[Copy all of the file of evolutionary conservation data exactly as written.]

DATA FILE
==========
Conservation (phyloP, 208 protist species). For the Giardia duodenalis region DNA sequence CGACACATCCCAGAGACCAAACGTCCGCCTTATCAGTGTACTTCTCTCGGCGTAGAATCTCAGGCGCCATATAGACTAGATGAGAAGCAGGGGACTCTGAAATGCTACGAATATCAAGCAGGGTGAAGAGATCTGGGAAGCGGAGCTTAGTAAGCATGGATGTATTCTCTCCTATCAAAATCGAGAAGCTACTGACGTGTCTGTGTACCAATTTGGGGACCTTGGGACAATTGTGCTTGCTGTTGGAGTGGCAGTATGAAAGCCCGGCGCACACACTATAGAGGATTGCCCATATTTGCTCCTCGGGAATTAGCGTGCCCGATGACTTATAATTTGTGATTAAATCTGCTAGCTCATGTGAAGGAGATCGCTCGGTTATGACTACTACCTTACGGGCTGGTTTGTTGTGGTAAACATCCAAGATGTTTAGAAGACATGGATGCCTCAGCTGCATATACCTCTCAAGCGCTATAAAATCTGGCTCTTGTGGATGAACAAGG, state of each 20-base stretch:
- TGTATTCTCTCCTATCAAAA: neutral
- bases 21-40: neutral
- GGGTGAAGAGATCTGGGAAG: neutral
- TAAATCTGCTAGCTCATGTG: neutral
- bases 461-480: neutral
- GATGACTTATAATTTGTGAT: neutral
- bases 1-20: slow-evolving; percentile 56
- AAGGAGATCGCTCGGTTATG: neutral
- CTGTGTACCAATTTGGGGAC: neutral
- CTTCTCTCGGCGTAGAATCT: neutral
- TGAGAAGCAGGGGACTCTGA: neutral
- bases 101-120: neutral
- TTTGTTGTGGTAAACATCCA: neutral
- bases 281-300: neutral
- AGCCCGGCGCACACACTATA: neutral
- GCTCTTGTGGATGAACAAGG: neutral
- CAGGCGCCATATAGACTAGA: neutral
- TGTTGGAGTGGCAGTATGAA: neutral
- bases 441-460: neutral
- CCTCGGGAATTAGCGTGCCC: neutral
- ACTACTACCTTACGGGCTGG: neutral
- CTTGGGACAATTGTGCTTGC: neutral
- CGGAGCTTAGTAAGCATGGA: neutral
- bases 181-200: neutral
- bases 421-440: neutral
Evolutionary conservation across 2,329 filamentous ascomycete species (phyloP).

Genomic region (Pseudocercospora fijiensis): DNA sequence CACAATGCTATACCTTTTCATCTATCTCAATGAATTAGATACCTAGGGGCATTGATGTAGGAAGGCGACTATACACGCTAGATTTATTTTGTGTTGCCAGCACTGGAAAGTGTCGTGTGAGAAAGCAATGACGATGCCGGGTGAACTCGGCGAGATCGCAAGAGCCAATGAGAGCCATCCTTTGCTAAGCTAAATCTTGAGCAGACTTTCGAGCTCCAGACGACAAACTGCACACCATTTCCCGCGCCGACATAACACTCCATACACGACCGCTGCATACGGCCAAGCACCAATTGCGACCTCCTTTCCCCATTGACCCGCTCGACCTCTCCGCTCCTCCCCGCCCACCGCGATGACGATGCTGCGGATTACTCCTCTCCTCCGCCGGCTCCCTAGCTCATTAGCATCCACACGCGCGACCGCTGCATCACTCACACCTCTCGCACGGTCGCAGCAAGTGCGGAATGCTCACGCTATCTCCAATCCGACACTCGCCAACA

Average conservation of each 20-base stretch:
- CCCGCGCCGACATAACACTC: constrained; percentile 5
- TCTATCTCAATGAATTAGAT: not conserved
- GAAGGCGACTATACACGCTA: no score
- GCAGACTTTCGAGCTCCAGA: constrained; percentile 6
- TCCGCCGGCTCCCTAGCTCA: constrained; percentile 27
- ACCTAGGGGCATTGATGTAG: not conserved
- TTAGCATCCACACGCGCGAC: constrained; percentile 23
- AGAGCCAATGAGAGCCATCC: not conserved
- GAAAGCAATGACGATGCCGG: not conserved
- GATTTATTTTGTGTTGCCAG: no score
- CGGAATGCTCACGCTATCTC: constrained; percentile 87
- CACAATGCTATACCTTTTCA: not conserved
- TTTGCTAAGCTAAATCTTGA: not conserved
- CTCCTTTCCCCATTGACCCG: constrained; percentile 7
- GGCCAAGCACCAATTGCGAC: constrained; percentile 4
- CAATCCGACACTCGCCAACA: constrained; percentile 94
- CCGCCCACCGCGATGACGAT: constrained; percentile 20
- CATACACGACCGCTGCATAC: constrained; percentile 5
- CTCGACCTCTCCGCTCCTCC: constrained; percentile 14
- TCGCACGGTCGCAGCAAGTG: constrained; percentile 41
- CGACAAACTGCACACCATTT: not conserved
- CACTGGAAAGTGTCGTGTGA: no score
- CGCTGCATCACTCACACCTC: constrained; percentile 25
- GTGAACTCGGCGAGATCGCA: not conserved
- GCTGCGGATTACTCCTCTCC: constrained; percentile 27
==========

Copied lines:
Conservation (phyloP, 208 protist species). For the Giardia duodenalis region DNA sequence CGACACATCCCAGAGACCAAACGTCCGCCTTATCAGTGTACTTCTCTCGGCGTAGAATCTCAGGCGCCATATAGACTAGATGAGAAGCAGGGGACTCTGAAATGCTACGAATATCAAGCAGGGTGAAGAGATCTGGGAAGCGGAGCTTAGTAAGCATGGATGTATTCTCTCCTATCAAAATCGAGAAGCTACTGACGTGTCTGTGTACCAATTTGGGGACCTTGGGACAATTGTGCTTGCTGTTGGAGTGGCAGTATGAAAGCCCGGCGCACACACTATAGAGGATTGCCCATATTTGCTCCTCGGGAATTAGCGTGCCCGATGACTTATAATTTGTGATTAAATCTGCTAGCTCATGTGAAGGAGATCGCTCGGTTATGACTACTACCTTACGGGCTGGTTTGTTGTGGTAAACATCCAAGATGTTTAGAAGACATGGATGCCTCAGCTGCATATACCTCTCAAGCGCTATAAAATCTGGCTCTTGTGGATGAACAAGG, state of each 20-base stretch:
- TGTATTCTCTCCTATCAAAA: neutral
- bases 21-40: neutral
- GGGTGAAGAGATCTGGGAAG: neutral
- TAAATCTGCTAGCTCATGTG: neutral
- bases 461-480: neutral
- GATGACTTATAATTTGTGAT: neutral
- bases 1-20: slow-evolving; percentile 56
- AAGGAGATCGCTCGGTTATG: neutral
- CTGTGTACCAATTTGGGGAC: neutral
- CTTCTCTCGGCGTAGAATCT: neutral
- TGAGAAGCAGGGGACTCTGA: neutral
- bases 101-120: neutral
- TTTGTTGTGGTAAACATCCA: neutral
- bases 281-300: neutral
- AGCCCGGCGCACACACTATA: neutral
- GCTCTTGTGGATGAACAAGG: neutral
- CAGGCGCCATATAGACTAGA: neutral
- TGTTGGAGTGGCAGTATGAA: neutral
- bases 441-460: neutral
- CCTCGGGAATTAGCGTGCCC: neutral
- ACTACTACCTTACGGGCTGG: neutral
- CTTGGGACAATTGTGCTTGC: neutral
- CGGAGCTTAGTAAGCATGGA: neutral
- bases 181-200: neutral
- bases 421-440: neutral
Evolutionary conservation across 2,329 filamentous ascomycete species (phyloP).

Genomic region (Pseudocercospora fijiensis): DNA sequence CACAATGCTATACCTTTTCATCTATCTCAATGAATTAGATACCTAGGGGCATTGATGTAGGAAGGCGACTATACACGCTAGATTTATTTTGTGTTGCCAGCACTGGAAAGTGTCGTGTGAGAAAGCAATGACGATGCCGGGTGAACTCGGCGAGATCGCAAGAGCCAATGAGAGCCATCCTTTGCTAAGCTAAATCTTGAGCAGACTTTCGAGCTCCAGACGACAAACTGCACACCATTTCCCGCGCCGACATAACACTCCATACACGACCGCTGCATACGGCCAAGCACCAATTGCGACCTCCTTTCCCCATTGACCCGCTCGACCTCTCCGCTCCTCCCCGCCCACCGCGATGACGATGCTGCGGATTACTCCTCTCCTCCGCCGGCTCCCTAGCTCATTAGCATCCACACGCGCGACCGCTGCATCACTCACACCTCTCGCACGGTCGCAGCAAGTGCGGAATGCTCACGCTATCTCCAATCCGACACTCGCCAACA

Average conservation of each 20-base stretch:
- CCCGCGCCGACATAACACTC: constrained; percentile 5
- TCTATCTCAATGAATTAGAT: not conserved
- GAAGGCGACTATACACGCTA: no score
- GCAGACTTTCGAGCTCCAGA: constrained; percentile 6
- TCCGCCGGCTCCCTAGCTCA: constrained; percentile 27
- ACCTAGGGGCATTGATGTAG: not conserved
- TTAGCATCCACACGCGCGAC: constrained; percentile 23
- AGAGCCAATGAGAGCCATCC: not conserved
- GAAAGCAATGACGATGCCGG: not conserved
- GATTTATTTTGTGTTGCCAG: no score
- CGGAATGCTCACGCTATCTC: constrained; percentile 87
- CACAATGCTATACCTTTTCA: not conserved
- TTTGCTAAGCTAAATCTTGA: not conserved
- CTCCTTTCCCCATTGACCCG: constrained; percentile 7
- GGCCAAGCACCAATTGCGAC: constrained; percentile 4
- CAATCCGACACTCGCCAACA: constrained; percentile 94
- CCGCCCACCGCGATGACGAT: constrained; percentile 20
- CATACACGACCGCTGCATAC: constrained; percentile 5
- CTCGACCTCTCCGCTCCTCC: constrained; percentile 14
- TCGCACGGTCGCAGCAAGTG: constrained; percentile 41
- CGACAAACTGCACACCATTT: not conserved
- CACTGGAAAGTGTCGTGTGA: no score
- CGCTGCATCACTCACACCTC: constrained; percentile 25
- GTGAACTCGGCGAGATCGCA: not conserved
- GCTGCGGATTACTCCTCTCC: constrained; percentile 27